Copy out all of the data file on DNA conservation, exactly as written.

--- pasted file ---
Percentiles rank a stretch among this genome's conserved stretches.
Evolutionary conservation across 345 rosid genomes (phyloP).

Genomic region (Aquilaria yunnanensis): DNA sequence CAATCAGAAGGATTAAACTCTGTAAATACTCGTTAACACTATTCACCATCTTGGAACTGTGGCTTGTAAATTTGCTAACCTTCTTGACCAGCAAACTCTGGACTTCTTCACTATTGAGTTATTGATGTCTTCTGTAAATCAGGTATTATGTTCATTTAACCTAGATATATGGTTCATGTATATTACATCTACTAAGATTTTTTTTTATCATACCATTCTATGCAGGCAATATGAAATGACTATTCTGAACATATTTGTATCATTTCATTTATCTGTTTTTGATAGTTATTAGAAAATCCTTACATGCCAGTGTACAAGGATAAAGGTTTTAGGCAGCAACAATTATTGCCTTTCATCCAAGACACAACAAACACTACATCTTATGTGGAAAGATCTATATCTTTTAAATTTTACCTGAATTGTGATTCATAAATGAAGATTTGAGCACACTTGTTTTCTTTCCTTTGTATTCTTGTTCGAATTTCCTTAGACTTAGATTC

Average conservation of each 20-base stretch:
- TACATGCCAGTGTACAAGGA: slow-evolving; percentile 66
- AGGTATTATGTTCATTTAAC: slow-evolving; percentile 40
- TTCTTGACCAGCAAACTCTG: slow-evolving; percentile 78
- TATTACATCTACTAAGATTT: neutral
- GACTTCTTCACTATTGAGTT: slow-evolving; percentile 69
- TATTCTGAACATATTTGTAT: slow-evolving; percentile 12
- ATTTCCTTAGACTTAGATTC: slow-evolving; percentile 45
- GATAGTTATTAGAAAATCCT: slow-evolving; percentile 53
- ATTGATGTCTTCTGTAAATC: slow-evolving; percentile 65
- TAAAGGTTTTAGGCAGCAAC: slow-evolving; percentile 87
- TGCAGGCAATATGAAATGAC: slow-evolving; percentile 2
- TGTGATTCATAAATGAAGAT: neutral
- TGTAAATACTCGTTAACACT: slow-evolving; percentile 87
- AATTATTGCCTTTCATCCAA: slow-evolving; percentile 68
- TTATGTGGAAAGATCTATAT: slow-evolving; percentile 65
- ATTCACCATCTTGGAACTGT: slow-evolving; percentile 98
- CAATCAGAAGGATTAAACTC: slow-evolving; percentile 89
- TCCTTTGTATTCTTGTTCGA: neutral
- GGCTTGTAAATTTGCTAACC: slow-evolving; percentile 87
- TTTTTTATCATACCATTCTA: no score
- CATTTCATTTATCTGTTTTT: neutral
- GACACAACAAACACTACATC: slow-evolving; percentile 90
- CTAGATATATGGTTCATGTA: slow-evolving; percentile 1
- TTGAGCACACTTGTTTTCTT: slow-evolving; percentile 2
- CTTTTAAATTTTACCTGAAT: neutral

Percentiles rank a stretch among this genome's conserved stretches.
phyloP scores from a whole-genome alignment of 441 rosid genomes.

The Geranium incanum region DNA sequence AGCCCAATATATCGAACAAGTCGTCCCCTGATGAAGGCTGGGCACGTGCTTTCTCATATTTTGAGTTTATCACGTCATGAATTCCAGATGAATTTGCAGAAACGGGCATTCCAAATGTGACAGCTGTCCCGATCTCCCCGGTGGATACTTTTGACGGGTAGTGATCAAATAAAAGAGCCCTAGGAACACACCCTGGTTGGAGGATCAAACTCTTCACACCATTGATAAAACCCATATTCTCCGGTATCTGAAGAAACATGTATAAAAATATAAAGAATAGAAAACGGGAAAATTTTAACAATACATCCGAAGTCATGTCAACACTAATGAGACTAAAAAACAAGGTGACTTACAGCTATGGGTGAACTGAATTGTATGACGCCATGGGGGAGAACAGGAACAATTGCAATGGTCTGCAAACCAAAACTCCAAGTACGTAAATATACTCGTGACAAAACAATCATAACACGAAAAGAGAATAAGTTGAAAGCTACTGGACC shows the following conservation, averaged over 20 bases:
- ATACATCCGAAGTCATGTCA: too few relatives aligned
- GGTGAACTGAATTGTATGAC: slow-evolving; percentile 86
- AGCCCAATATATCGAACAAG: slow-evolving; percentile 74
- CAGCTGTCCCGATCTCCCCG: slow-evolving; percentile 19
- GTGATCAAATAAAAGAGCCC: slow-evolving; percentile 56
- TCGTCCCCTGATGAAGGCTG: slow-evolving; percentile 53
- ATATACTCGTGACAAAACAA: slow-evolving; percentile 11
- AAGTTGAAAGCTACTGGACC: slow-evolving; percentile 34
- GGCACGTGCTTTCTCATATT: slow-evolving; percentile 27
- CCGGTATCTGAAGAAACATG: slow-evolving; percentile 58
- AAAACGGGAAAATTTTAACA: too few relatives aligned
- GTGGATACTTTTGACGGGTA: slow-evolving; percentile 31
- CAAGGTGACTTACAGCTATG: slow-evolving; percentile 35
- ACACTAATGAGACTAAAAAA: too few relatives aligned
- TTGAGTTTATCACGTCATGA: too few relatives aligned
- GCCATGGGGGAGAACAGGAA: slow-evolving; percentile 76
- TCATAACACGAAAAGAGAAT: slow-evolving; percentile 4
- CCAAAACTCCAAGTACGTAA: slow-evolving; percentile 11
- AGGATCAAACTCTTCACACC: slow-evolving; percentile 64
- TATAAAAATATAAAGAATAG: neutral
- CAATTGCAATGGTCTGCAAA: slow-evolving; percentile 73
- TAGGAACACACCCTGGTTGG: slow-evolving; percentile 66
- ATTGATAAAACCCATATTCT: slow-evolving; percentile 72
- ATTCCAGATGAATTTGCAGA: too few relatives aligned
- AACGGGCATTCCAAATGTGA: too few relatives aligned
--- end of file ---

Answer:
Percentiles rank a stretch among this genome's conserved stretches.
Evolutionary conservation across 345 rosid genomes (phyloP).

Genomic region (Aquilaria yunnanensis): DNA sequence CAATCAGAAGGATTAAACTCTGTAAATACTCGTTAACACTATTCACCATCTTGGAACTGTGGCTTGTAAATTTGCTAACCTTCTTGACCAGCAAACTCTGGACTTCTTCACTATTGAGTTATTGATGTCTTCTGTAAATCAGGTATTATGTTCATTTAACCTAGATATATGGTTCATGTATATTACATCTACTAAGATTTTTTTTTATCATACCATTCTATGCAGGCAATATGAAATGACTATTCTGAACATATTTGTATCATTTCATTTATCTGTTTTTGATAGTTATTAGAAAATCCTTACATGCCAGTGTACAAGGATAAAGGTTTTAGGCAGCAACAATTATTGCCTTTCATCCAAGACACAACAAACACTACATCTTATGTGGAAAGATCTATATCTTTTAAATTTTACCTGAATTGTGATTCATAAATGAAGATTTGAGCACACTTGTTTTCTTTCCTTTGTATTCTTGTTCGAATTTCCTTAGACTTAGATTC

Average conservation of each 20-base stretch:
- TACATGCCAGTGTACAAGGA: slow-evolving; percentile 66
- AGGTATTATGTTCATTTAAC: slow-evolving; percentile 40
- TTCTTGACCAGCAAACTCTG: slow-evolving; percentile 78
- TATTACATCTACTAAGATTT: neutral
- GACTTCTTCACTATTGAGTT: slow-evolving; percentile 69
- TATTCTGAACATATTTGTAT: slow-evolving; percentile 12
- ATTTCCTTAGACTTAGATTC: slow-evolving; percentile 45
- GATAGTTATTAGAAAATCCT: slow-evolving; percentile 53
- ATTGATGTCTTCTGTAAATC: slow-evolving; percentile 65
- TAAAGGTTTTAGGCAGCAAC: slow-evolving; percentile 87
- TGCAGGCAATATGAAATGAC: slow-evolving; percentile 2
- TGTGATTCATAAATGAAGAT: neutral
- TGTAAATACTCGTTAACACT: slow-evolving; percentile 87
- AATTATTGCCTTTCATCCAA: slow-evolving; percentile 68
- TTATGTGGAAAGATCTATAT: slow-evolving; percentile 65
- ATTCACCATCTTGGAACTGT: slow-evolving; percentile 98
- CAATCAGAAGGATTAAACTC: slow-evolving; percentile 89
- TCCTTTGTATTCTTGTTCGA: neutral
- GGCTTGTAAATTTGCTAACC: slow-evolving; percentile 87
- TTTTTTATCATACCATTCTA: no score
- CATTTCATTTATCTGTTTTT: neutral
- GACACAACAAACACTACATC: slow-evolving; percentile 90
- CTAGATATATGGTTCATGTA: slow-evolving; percentile 1
- TTGAGCACACTTGTTTTCTT: slow-evolving; percentile 2
- CTTTTAAATTTTACCTGAAT: neutral

Percentiles rank a stretch among this genome's conserved stretches.
phyloP scores from a whole-genome alignment of 441 rosid genomes.

The Geranium incanum region DNA sequence AGCCCAATATATCGAACAAGTCGTCCCCTGATGAAGGCTGGGCACGTGCTTTCTCATATTTTGAGTTTATCACGTCATGAATTCCAGATGAATTTGCAGAAACGGGCATTCCAAATGTGACAGCTGTCCCGATCTCCCCGGTGGATACTTTTGACGGGTAGTGATCAAATAAAAGAGCCCTAGGAACACACCCTGGTTGGAGGATCAAACTCTTCACACCATTGATAAAACCCATATTCTCCGGTATCTGAAGAAACATGTATAAAAATATAAAGAATAGAAAACGGGAAAATTTTAACAATACATCCGAAGTCATGTCAACACTAATGAGACTAAAAAACAAGGTGACTTACAGCTATGGGTGAACTGAATTGTATGACGCCATGGGGGAGAACAGGAACAATTGCAATGGTCTGCAAACCAAAACTCCAAGTACGTAAATATACTCGTGACAAAACAATCATAACACGAAAAGAGAATAAGTTGAAAGCTACTGGACC shows the following conservation, averaged over 20 bases:
- ATACATCCGAAGTCATGTCA: too few relatives aligned
- GGTGAACTGAATTGTATGAC: slow-evolving; percentile 86
- AGCCCAATATATCGAACAAG: slow-evolving; percentile 74
- CAGCTGTCCCGATCTCCCCG: slow-evolving; percentile 19
- GTGATCAAATAAAAGAGCCC: slow-evolving; percentile 56
- TCGTCCCCTGATGAAGGCTG: slow-evolving; percentile 53
- ATATACTCGTGACAAAACAA: slow-evolving; percentile 11
- AAGTTGAAAGCTACTGGACC: slow-evolving; percentile 34
- GGCACGTGCTTTCTCATATT: slow-evolving; percentile 27
- CCGGTATCTGAAGAAACATG: slow-evolving; percentile 58
- AAAACGGGAAAATTTTAACA: too few relatives aligned
- GTGGATACTTTTGACGGGTA: slow-evolving; percentile 31
- CAAGGTGACTTACAGCTATG: slow-evolving; percentile 35
- ACACTAATGAGACTAAAAAA: too few relatives aligned
- TTGAGTTTATCACGTCATGA: too few relatives aligned
- GCCATGGGGGAGAACAGGAA: slow-evolving; percentile 76
- TCATAACACGAAAAGAGAAT: slow-evolving; percentile 4
- CCAAAACTCCAAGTACGTAA: slow-evolving; percentile 11
- AGGATCAAACTCTTCACACC: slow-evolving; percentile 64
- TATAAAAATATAAAGAATAG: neutral
- CAATTGCAATGGTCTGCAAA: slow-evolving; percentile 73
- TAGGAACACACCCTGGTTGG: slow-evolving; percentile 66
- ATTGATAAAACCCATATTCT: slow-evolving; percentile 72
- ATTCCAGATGAATTTGCAGA: too few relatives aligned
- AACGGGCATTCCAAATGTGA: too few relatives aligned